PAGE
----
Court: New Jersey Nurses Don’t Have to Assist in Abortions
by Steven Ertelt | Washington, DC | LifeNews.com | 12/23/11 10:55 AM
A federal court late Thursday gave pro-life advocates a huge victory in the case of 12 nurses being forced to assist with abortions at a New Jersey hospital.
The court held a hearing concerning a motion filed by Alliance Defense Fund attorneys on behalf of the nurses that asks the court to issue a preliminary injunction that would halt any efforts by the University of Medicine and Dentistry of New Jersey to coerce the nurses in violation of federal law while their lawsuit moves forward.
Under an agreement UMDNJ agreed to the nurses can remain in their current positions and not be pressured to assist in any part of an abortion procedure. The nurses are only required to help if a life-threatening emergency materializes with the mother involved in the abortion and no other non-objecting staff are available to assist and only until such a time as other can be called up on to relive them.
Fe Esperanza Racpan Vinoya, one of the plaintiffs in the case, told AP she was delighted by the decision but nurse Racpan Vinoya said she was still concerned the hospital would retaliate against her by transferring her or cutting hours.
“I’m still scared about the part of them having four nurses brought in and we might become the surpluses,” Racpan Vinoya said.
Matt Bowman, an attorney with the Alliance Defense Fund, said he was pleased with the agreement.
“Pro-life nurses shouldn’t be forced to assist or train in services related to abortions. Federal and state law both prohibit this,” said Bowman. “These 12 nurses have encountered threats to their jobs at this hospital ever since a policy change required them to participate in the abortion cases regardless of their religious and moral objections. It is disturbing that the hospital is fighting to continue violating laws that clearly protect conscience rights.”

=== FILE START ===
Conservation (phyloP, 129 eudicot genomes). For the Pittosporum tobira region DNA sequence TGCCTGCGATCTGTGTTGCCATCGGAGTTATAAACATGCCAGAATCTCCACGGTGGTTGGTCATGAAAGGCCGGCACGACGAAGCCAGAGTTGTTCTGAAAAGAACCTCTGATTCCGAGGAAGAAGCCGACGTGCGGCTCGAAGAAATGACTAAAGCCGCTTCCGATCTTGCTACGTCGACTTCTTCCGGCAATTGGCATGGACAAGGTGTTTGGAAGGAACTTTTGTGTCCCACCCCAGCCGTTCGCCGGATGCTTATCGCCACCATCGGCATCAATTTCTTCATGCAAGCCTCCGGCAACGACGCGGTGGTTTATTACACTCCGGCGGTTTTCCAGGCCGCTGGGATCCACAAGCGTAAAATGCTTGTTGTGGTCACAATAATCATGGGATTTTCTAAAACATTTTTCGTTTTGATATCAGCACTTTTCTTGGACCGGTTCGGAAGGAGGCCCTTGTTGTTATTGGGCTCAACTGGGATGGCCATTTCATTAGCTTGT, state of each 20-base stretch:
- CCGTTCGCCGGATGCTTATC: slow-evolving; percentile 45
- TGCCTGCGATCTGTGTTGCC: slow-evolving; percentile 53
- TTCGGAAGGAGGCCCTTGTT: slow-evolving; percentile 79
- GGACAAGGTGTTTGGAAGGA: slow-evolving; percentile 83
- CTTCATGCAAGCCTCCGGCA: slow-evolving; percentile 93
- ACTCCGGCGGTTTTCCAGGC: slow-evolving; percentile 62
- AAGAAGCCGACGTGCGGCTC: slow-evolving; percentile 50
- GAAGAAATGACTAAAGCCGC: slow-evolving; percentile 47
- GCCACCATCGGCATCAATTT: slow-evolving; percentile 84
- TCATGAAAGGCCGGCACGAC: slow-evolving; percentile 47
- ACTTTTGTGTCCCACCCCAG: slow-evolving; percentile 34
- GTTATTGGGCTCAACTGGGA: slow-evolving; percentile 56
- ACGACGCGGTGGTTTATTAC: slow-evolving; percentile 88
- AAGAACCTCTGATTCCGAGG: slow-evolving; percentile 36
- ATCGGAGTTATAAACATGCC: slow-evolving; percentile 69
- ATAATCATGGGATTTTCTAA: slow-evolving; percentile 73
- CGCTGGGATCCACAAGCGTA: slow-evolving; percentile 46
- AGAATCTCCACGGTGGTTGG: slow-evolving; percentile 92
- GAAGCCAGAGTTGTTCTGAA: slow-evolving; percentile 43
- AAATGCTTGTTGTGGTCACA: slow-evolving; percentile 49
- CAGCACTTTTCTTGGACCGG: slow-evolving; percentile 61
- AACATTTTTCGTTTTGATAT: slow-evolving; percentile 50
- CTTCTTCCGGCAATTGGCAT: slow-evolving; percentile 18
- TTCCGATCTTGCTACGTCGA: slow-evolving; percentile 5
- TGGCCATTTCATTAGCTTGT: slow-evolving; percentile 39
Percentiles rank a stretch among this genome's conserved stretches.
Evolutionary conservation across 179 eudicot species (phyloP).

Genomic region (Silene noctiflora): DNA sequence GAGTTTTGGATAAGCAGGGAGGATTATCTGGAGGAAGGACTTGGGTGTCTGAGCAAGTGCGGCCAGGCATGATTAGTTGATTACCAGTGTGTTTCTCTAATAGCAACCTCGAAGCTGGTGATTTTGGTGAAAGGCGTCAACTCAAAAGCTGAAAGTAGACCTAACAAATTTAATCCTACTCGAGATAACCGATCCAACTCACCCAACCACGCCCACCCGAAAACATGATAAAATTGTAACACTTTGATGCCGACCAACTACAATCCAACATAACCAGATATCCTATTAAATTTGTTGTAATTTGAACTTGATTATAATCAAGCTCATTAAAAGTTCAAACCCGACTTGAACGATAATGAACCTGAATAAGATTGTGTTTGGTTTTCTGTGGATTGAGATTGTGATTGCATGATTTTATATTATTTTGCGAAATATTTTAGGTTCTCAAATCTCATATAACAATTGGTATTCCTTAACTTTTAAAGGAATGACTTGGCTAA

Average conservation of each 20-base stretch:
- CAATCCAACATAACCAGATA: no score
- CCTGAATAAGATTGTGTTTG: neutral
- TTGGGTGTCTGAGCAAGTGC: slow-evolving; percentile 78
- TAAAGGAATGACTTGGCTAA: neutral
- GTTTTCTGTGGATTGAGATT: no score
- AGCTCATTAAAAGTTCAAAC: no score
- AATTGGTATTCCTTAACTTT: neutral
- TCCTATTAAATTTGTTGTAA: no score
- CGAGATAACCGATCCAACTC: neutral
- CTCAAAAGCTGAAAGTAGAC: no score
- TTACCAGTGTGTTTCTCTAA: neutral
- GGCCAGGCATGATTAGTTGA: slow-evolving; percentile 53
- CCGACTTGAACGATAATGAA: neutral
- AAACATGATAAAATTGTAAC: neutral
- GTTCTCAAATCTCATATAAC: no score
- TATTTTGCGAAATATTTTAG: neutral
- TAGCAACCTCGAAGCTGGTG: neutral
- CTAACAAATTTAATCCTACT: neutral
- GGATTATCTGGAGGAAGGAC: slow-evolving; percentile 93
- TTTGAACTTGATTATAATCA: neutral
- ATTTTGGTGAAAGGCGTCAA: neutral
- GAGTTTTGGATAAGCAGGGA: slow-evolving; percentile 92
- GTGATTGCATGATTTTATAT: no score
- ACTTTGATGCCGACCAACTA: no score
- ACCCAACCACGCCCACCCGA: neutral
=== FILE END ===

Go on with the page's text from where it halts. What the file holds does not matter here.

Edward Deutsch, an attorney for the hospital, said his client was pleased, saying, “I think it’s an appropriate resolution, and the hospital has been very accommodating.”
Brigitte Amiri, an attorney with the ACLU, told AP she is upset by the decision because it allows nurses who don’t want to be forced to participate in abortions to discriminate against patients wanting them.
“No one should ever have to worry about facing discrimination when they check into the hospital,” she said. “No woman should have to fear that medical staff will place ideology over duty or deny her care.”
But Congressman Chris Smith, a New Jersey Republican who has been closely following the case, applauded the victory.
“UMDNJ’s coercive abortion participation policy announced in September was a blatant violation of the rights of its health care professionals,” said Smith in a statement to LifeNews. “The right to conscience is a federally protected fundamental right that cannot be abridged, undermined or violated in any way.”